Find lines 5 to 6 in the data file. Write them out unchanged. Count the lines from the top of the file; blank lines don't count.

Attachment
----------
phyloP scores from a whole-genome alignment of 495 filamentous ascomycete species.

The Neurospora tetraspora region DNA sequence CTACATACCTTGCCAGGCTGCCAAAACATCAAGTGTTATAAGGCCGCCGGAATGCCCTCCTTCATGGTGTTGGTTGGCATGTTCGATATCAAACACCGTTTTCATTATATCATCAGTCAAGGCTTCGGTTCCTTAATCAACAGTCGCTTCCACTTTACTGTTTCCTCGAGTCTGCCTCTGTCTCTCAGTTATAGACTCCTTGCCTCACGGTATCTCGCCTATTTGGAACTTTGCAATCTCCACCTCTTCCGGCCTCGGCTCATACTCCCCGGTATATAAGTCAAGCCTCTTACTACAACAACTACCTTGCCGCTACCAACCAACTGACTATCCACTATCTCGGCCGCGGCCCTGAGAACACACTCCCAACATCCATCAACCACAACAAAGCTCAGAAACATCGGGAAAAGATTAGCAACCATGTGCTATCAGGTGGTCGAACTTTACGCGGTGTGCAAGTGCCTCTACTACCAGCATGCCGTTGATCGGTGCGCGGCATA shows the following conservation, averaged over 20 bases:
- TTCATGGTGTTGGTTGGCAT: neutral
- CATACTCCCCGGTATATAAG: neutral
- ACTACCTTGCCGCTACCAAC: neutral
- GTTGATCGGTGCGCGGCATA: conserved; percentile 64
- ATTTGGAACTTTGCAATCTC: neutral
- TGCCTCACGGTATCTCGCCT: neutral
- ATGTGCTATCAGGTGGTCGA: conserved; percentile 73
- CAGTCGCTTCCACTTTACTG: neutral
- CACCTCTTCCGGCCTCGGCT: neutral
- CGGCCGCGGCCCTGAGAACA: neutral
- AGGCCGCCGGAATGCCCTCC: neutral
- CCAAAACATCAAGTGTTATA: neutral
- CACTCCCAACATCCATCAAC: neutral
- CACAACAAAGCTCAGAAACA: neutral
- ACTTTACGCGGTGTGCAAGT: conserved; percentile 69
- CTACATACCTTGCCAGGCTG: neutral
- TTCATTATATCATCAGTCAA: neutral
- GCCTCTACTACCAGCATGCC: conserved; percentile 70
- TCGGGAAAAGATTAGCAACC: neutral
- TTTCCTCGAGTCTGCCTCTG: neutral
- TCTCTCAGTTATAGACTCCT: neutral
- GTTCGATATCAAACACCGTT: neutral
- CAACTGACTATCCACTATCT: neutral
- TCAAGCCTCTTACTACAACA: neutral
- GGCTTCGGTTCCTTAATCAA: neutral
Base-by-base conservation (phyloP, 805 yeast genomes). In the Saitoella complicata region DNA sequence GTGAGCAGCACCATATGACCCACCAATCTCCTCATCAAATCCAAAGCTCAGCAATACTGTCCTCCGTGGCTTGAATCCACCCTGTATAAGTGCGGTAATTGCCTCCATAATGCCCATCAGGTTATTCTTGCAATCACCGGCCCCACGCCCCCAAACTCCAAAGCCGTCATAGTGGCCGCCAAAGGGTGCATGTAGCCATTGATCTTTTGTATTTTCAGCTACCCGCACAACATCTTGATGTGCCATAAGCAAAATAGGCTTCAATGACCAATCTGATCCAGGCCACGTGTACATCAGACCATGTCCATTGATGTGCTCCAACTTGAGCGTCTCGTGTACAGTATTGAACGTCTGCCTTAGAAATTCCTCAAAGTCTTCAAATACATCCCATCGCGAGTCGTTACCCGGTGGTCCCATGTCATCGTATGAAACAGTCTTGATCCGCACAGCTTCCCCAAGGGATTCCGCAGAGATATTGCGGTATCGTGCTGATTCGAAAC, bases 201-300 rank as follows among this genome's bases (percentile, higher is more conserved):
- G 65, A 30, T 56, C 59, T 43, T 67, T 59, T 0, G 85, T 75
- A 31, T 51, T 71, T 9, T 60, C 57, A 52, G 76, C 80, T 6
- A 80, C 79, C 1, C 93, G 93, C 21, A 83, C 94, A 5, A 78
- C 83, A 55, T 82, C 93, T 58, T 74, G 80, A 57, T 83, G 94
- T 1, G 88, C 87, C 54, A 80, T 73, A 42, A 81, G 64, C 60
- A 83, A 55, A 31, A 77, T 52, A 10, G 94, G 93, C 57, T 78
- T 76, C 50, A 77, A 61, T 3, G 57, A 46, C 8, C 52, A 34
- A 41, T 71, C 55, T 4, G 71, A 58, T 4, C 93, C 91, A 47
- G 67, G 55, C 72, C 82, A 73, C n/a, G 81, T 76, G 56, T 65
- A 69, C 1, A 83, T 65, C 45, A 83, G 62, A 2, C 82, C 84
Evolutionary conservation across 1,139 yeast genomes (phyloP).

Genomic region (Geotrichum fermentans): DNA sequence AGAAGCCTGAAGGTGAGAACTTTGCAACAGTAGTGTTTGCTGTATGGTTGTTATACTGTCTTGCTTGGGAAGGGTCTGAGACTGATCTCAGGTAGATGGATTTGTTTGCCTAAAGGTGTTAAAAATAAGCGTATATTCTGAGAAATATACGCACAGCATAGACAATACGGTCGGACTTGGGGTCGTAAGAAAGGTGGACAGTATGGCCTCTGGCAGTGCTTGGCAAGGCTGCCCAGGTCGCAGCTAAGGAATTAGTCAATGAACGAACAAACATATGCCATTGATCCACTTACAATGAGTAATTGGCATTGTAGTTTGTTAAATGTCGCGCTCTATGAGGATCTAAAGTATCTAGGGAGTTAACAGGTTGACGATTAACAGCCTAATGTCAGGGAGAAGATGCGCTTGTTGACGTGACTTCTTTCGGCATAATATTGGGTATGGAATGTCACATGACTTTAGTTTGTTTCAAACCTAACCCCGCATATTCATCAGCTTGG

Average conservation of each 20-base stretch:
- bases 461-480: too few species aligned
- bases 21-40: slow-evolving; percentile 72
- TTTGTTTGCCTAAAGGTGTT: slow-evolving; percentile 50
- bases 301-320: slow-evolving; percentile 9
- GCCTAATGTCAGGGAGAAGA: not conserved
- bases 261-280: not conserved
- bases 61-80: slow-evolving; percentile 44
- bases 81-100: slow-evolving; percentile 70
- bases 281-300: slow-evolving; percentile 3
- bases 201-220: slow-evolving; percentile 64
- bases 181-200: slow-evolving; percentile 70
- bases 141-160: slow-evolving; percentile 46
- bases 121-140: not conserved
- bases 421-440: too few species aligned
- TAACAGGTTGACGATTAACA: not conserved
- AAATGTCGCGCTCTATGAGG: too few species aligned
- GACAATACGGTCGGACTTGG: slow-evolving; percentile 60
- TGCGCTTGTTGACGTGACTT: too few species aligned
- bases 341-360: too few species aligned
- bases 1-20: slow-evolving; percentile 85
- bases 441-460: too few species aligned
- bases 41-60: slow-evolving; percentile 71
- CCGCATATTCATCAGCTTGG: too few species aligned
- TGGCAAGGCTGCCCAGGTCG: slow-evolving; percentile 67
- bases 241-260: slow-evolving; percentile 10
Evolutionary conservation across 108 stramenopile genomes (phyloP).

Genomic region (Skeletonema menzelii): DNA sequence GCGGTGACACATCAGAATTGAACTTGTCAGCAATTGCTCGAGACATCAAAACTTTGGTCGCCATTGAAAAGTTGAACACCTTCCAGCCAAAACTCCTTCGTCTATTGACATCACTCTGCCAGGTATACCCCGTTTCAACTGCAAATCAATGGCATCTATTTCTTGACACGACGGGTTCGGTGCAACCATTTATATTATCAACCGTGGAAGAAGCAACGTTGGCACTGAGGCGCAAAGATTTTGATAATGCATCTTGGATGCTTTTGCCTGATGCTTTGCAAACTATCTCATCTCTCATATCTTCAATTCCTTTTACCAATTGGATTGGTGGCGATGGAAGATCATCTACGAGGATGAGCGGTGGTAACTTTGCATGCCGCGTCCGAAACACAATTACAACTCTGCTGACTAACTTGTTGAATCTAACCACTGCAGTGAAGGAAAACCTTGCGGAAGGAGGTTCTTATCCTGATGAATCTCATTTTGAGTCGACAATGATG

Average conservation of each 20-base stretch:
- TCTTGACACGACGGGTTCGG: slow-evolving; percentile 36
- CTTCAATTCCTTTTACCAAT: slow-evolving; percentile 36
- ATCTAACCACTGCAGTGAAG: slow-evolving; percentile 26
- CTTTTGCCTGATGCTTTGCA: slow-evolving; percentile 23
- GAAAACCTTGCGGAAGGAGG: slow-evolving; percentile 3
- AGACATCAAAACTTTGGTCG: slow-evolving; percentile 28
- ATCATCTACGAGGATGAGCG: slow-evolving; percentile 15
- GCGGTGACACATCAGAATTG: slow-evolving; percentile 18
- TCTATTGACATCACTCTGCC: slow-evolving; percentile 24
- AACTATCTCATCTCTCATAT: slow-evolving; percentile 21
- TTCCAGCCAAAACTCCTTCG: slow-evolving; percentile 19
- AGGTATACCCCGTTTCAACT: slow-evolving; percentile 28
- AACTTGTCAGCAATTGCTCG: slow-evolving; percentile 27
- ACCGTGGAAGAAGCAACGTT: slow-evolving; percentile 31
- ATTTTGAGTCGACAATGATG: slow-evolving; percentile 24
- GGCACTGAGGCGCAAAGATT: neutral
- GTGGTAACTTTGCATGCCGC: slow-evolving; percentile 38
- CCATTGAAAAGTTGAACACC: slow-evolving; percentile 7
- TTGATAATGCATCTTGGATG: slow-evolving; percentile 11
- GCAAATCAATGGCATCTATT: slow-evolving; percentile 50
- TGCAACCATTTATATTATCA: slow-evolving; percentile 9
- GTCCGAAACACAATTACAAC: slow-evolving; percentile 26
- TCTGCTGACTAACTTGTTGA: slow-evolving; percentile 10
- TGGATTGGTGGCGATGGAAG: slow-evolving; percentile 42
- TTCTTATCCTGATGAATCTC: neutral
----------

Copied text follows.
- ACTACCTTGCCGCTACCAAC: neutral
- GTTGATCGGTGCGCGGCATA: conserved; percentile 64